Turkey and the UAE are getting close again. But why now?
Turkey and the United Arab Emirates have been embroiled in years of hostility over issues including the future of Libya, Ankara’s support for political Islam after the Arab Spring and its close ties to the UAE’s regional rival Qatar.
Strategic and economic factors are now behind efforts to open a new chapter in relations, according to Amjad Ahmad, a senior fellow at the Atlantic Council’s EmpowerME Initiative at the Rafik Hariri Center for the Middle East, and Defne Aslan, a senior director at the Atlantic Council.
“The pandemic was a wake-up call for the region to reduce tensions, accelerate cooperation, and increase economic integration for mutual benefit,” Ahmad and Aslan said on the Atlantic Council’s website on Monday.
“Turkey will hold elections in 2023, so president Erdoğan wants to make tangible progress on economic issues before then and also point to his progress in improving international relations, since Turkey needs foreign investments to grow and create employment,” the analysts said.
And “Turkey fits nicely into the UAE’s diversification goals as one of the largest regional markets, with a large, educated population and strategic location,” they said.
A full reproduction of the article follows below:
In the decade since the Arab Spring, Turkey and the United Arab Emirates (UAE) have been locked in a rivalry, taking diverging positions on Egypt, Libya, and Qatar, to name just a few issues. The political tension greatly impacted their economic ties and reduced investment activity. However, Turkish President Recep Tayyip Erdoğan’s Feb.14 visit to the UAE—during which the two countries signed thirteen agreements in defence, trade, technology, agriculture, and other sectors—indicates that rapprochement is well underway. Strategic and economic factors are behind this shift and many benefits can come from closer ties.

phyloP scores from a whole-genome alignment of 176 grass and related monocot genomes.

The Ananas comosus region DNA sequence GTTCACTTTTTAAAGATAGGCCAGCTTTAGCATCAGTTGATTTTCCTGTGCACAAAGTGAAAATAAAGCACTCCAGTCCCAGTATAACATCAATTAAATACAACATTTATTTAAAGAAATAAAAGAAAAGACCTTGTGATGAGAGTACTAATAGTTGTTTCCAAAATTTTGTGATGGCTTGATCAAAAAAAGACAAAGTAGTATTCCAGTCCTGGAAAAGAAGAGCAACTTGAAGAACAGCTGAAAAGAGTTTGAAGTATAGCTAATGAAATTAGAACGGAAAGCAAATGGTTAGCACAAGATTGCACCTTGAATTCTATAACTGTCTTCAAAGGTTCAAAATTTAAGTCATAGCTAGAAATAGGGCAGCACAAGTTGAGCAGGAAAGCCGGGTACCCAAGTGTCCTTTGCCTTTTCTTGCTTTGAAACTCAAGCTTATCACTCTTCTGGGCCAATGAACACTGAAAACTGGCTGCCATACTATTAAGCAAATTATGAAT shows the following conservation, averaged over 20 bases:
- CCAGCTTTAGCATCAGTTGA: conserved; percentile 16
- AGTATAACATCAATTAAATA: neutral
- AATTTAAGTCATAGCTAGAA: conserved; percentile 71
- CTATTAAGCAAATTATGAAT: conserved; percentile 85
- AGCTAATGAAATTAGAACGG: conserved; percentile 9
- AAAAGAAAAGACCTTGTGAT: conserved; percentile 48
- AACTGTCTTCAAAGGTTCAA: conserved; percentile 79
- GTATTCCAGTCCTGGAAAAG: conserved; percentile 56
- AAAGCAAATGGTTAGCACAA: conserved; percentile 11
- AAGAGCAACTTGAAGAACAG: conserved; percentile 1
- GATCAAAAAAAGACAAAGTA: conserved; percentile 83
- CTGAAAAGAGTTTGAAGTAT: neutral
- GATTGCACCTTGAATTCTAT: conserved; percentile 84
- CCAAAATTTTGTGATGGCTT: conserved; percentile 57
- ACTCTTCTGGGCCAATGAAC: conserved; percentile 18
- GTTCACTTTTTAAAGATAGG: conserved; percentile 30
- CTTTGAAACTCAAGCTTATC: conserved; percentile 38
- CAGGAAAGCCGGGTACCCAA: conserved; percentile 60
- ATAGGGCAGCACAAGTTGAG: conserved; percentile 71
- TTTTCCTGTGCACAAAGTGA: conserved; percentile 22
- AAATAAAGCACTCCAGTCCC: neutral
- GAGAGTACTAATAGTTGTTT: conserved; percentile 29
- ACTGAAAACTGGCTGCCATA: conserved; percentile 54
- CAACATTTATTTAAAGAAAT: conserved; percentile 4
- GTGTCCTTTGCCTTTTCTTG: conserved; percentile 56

From a strategic perspective, the transition in U.S. policy in the Middle East to a more practical, less assertive approach with less ambitious objectives has impacted Turkish-UAE relations. The U.S. policy shift isn’t new and has played out in various degrees in consecutive administrations, culminating in the chaotic withdrawal from Afghanistan in August 2021. The intent is to focus on stability—as opposed to democracy promotion—because the United States wants and needs to focus on other issues, such as China, Russia, and domestic challenges like the economy. The United States also supports improving Turkish-UAE relations, which only helps incentivise both sides.
As for the UAE, part of its strategic calculation is a desire to expand alliances and not rely solely on the United States. Thus, we are seeing more attempts by the UAE and other Middle East governments to promote regional diplomacy over conflict and increase trade and economic ties to bolster the region’s position as a whole vis-à-vis large players like China.
Similarly, over the past year, Turkey has pursued broad diplomatic efforts to normalise its relations with countries around the region—including Israel, Egypt, Saudi Arabia, Armenia, and the UAE—in response to the changing geopolitical landscape. So far, efforts with the UAE have progressed the furthest, with reciprocal head of state visits to both capitals.
Domestic issues are also a salient force behind the warming of Turkish-UAE relations. The pandemic created and exposed economic issues that must be addressed and both countries understandably want to focus inward to resolve these.
Turkey’s recent economic issues—including the precipitous drop of the Turkish lira’s value—stem from the erratic economic policy shift in the country and have been exacerbated by global inflation and the prospect of rate increases in the United States. Unemployment is also a challenge in Turkey, which stands at 11.2 percent. However, the recently released economic growth numbers for 2021, if sustainable, raises hopes that the Turkish economy will start creating employment again. On the other hand, the recent Ukraine-Russia conflict is expected to create a new shadow on the Turkish economy by decreasing its tourism revenue. Turkey will hold elections in 2023, so President Erdoğan wants to make tangible progress on economic issues before then and also point to his progress in improving international relations, since Turkey needs foreign investments to grow and create employment.